Army Corps Of Hell – Pumpkin Equipment Set (Free)
Dynasty Warriors Next Demo
Modnation Racers: Road Trip Game Trial
Reality Fighters Game Trial
Touch My Katamari Demo
PS Vita Videos (Free)
Tales From Space: Mutant Blobs Attack: Official Trailer
The Tester Season 3 Episode 4
Killzone 3 Multiplayer w/Trial ($14.99)
Medieval Moves: Deadmund's Quest Full Game ($39.99)
Deus Ex: Human Revolution ($39.99)
Killzone 3 Multiplayer Demo
Major League Baseball 2K12: Demo
Top Gun: Hardlock Demo
EA SPORTS FIFA Street Demo
The Simpsons Arcade Game Demo
FINAL FANTASY XIII-2 – Serah's Outfit: Beachwear ($2.99)
FINAL FANTASY XIII-2 – Noel's Outfit: Spacetime Guardian ($2.99)
FINAL FANTASY XIII-2 – Sazh: Heads or Tails? ($4.99)
Neverdead – Expansion Pack #2 ($3.99)
Saints Row The Third: Bloodsucker Pack ($1.99)
Blazblue: CSE – System Voice Arrange Rachel Type-A, Type-B (PS3 DLC) ($5.99)
Crazy Machines Elements – Brainfood Pack 2 ($2.99)
Soulcalibur V Additional Character: Dampierre (Storefront Release) ($4.99)
Soulcalibur V Customization Equipment 3 ($1.99)
Soulcalibur V Downloadable Music 21 – 26 ($0.99 each)
Soulcalibur V Downloadable Music Pack 5 ($2.99)
Disgaea 4 – Command Attack ($3.99)
Hyperdimension Neptunia Mk2 DLC add ons (x10) (Free – $0.99 each)
Elevator Action Hd – Additional Stages -2 (free)
Apples To Apples: Fun To The Core ($2.99)
Assassin's Creed Revelations – The Lost Archive ($9.99)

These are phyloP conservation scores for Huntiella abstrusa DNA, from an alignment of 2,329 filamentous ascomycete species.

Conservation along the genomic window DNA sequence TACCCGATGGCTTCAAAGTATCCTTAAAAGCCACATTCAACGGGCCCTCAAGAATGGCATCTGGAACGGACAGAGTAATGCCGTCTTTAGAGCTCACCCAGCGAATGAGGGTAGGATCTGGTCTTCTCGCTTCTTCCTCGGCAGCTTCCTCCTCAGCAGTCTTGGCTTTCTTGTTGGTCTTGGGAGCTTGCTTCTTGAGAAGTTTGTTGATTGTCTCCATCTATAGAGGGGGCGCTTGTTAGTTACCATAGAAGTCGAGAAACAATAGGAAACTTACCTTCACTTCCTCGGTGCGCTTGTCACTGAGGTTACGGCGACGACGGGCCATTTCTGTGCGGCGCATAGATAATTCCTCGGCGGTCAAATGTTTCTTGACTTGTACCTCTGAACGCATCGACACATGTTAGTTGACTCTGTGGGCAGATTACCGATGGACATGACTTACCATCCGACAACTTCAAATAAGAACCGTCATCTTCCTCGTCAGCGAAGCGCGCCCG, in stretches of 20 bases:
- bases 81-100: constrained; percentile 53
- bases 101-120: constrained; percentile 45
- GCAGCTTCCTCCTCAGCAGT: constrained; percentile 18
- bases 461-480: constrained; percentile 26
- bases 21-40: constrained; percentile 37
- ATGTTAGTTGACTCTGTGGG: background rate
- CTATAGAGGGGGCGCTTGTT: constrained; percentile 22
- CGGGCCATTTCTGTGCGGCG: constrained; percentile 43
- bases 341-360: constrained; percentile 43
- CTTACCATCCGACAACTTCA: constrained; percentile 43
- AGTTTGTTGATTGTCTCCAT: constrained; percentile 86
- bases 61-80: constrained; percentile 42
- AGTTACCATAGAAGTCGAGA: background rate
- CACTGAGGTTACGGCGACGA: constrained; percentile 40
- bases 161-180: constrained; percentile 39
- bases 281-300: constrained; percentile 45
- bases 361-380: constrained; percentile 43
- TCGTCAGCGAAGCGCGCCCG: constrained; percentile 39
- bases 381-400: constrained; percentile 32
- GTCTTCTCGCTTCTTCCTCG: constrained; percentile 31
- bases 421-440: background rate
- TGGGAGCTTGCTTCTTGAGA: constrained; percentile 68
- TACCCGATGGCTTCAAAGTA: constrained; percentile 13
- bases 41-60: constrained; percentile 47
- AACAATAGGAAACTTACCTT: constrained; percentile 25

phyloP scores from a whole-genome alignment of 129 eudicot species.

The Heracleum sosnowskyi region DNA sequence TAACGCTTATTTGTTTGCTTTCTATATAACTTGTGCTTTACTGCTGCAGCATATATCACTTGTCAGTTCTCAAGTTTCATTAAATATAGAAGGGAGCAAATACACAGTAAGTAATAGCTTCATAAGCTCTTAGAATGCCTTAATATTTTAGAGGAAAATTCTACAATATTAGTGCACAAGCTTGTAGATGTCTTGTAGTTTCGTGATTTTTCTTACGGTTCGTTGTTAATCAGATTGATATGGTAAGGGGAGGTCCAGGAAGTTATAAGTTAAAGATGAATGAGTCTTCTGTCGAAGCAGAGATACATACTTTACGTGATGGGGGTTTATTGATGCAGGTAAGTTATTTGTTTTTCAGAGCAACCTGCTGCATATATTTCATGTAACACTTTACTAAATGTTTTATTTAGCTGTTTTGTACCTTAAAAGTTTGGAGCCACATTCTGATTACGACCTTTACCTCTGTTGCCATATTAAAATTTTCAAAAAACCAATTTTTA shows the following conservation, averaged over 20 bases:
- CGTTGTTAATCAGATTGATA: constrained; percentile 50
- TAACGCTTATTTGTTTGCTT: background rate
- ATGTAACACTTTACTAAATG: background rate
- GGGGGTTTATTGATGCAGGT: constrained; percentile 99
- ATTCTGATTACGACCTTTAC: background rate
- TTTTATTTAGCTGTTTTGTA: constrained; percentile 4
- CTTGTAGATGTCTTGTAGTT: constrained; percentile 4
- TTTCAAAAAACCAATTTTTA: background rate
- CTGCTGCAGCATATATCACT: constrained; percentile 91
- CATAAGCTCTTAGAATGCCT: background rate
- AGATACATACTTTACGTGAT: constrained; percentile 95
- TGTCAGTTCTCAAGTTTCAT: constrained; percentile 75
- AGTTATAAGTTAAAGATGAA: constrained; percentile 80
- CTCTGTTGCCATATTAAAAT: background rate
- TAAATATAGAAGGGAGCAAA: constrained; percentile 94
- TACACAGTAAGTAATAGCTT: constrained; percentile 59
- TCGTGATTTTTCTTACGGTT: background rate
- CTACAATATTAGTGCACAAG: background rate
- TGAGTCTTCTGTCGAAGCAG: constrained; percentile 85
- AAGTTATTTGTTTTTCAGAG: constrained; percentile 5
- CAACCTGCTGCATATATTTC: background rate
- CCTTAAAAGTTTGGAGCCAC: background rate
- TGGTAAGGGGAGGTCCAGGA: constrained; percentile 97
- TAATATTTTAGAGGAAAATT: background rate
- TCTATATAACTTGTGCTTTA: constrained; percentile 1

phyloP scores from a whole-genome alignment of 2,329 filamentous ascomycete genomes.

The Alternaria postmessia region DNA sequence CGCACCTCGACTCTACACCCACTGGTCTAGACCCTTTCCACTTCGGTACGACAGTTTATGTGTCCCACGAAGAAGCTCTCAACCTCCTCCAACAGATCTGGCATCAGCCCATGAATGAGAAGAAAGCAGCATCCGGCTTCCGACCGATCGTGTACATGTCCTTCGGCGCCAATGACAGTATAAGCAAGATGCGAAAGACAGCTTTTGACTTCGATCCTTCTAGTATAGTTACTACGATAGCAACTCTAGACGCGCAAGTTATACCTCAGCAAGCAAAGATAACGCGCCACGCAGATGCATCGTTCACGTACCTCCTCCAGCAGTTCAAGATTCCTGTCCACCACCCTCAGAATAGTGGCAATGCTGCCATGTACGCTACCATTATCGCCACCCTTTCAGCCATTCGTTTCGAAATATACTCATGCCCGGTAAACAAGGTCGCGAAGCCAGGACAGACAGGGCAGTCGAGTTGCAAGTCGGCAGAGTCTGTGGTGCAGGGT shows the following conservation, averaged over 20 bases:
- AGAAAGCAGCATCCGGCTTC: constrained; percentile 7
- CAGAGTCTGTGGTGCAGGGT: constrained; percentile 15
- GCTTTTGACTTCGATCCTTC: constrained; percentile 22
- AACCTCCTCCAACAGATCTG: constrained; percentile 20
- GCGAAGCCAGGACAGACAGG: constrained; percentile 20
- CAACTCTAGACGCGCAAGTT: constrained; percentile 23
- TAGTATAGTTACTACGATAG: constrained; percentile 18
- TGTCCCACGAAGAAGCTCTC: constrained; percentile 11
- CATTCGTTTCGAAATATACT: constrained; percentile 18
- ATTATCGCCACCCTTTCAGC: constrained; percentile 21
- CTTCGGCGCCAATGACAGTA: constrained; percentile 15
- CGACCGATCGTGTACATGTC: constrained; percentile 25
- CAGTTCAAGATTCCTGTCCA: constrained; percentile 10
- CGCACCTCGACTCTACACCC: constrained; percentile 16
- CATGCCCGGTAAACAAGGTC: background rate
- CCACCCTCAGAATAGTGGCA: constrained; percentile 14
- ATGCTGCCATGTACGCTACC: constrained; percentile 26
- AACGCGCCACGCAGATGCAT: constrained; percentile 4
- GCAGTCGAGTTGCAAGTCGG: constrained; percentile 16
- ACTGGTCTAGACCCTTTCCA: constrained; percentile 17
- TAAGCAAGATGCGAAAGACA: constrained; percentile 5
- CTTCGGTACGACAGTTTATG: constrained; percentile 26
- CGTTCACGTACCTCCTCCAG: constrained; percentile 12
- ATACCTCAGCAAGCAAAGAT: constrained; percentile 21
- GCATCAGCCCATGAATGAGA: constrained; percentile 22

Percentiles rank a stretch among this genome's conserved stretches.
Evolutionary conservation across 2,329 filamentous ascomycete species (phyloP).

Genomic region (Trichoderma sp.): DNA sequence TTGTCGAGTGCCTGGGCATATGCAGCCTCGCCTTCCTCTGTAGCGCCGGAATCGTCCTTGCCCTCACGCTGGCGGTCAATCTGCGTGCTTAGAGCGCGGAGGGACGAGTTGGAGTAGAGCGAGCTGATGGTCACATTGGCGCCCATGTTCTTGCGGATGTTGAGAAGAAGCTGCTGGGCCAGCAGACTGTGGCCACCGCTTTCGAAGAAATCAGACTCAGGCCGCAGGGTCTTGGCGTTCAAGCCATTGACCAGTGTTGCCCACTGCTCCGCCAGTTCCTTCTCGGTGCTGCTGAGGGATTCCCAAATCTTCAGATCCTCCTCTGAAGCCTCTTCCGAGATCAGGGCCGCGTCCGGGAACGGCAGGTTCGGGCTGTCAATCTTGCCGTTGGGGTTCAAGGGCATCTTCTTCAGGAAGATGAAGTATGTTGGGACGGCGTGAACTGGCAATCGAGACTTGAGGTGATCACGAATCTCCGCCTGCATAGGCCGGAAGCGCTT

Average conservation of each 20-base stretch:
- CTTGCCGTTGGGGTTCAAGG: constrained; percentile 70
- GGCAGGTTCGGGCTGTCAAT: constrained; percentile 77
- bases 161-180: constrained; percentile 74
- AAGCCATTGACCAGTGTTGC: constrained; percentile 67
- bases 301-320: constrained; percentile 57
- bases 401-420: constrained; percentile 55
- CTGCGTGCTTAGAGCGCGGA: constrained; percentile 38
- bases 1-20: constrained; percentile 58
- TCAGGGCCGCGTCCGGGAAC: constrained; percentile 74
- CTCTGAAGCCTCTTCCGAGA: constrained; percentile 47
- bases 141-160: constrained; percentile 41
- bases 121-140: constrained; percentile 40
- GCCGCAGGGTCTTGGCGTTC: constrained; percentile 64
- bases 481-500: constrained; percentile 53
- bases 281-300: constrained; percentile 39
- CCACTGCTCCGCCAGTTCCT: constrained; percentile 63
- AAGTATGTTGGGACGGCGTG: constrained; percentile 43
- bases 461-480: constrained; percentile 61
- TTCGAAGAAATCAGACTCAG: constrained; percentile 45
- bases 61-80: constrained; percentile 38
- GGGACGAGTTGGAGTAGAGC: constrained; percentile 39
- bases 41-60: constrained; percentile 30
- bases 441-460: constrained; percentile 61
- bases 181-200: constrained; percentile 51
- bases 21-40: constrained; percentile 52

Rocksmith – Metal Tone Customization Pack ($4.99)
Rock Band 3
Rock Band Network v2.0
Dead Space 2 Dlc Bundle (Price Change) (PS3) (now $19.99, original price $21.99)
Shift 2 Unleashed Dlc Bundle (Price Change) (PS3) (now $29.99, original price $34.99)
Call Of Duty: Black Ops (Price Change) (PS3) (now $49.99, original price $59.99)
Call Of Duty: Modern Warfare 2 (Price Change) (PS3) (now $29.99, original price $39.99)
Hydrophobia: Prophecy (Sale) (PS3) (now $2.99, original price $9.99)
Assassin's Creed Brotherhood (Price Change) (PS3) (now $29.99, original price $39.99)
MotorStorm Arctic Edge (Price Change) (PSP) (now $9.99, original price $19.99)
Patapon (Price Change) (PSP) (now $9.99, original price $15.99)
UNCHARTED 3: Drake's Deception Avatar Pack #2 ($1.49)
UNCHARTED 3: Drake's Deception Avatar Pack #1 ($1.49)
Carnival Island Avatar Bundle 3 ($1.49)
The King Of Fighters XIII Avatars (x10) ($0.49 each)
The Tester Season 3 Episode 4
Mass Effect 3 "Take the earth Back" Trailer
PixelJunk SideScroller Dev Diary
Kingdoms Of Amalur: Reckoning Launch Trailer
Pulse 2/28 Edition
Call Of Duty: Modern Warfare 3 – Elite Theme (free)
Dynamic Anime Theme 1 ($2.99)
Dynamic Anime Theme 2 ($2.99)
Dynamic Gangsters Theme 1 ($2.99)
Burnout Paradise DLC Bundle ($19.99)
Burnout Paradise Super Bundle ($29.99)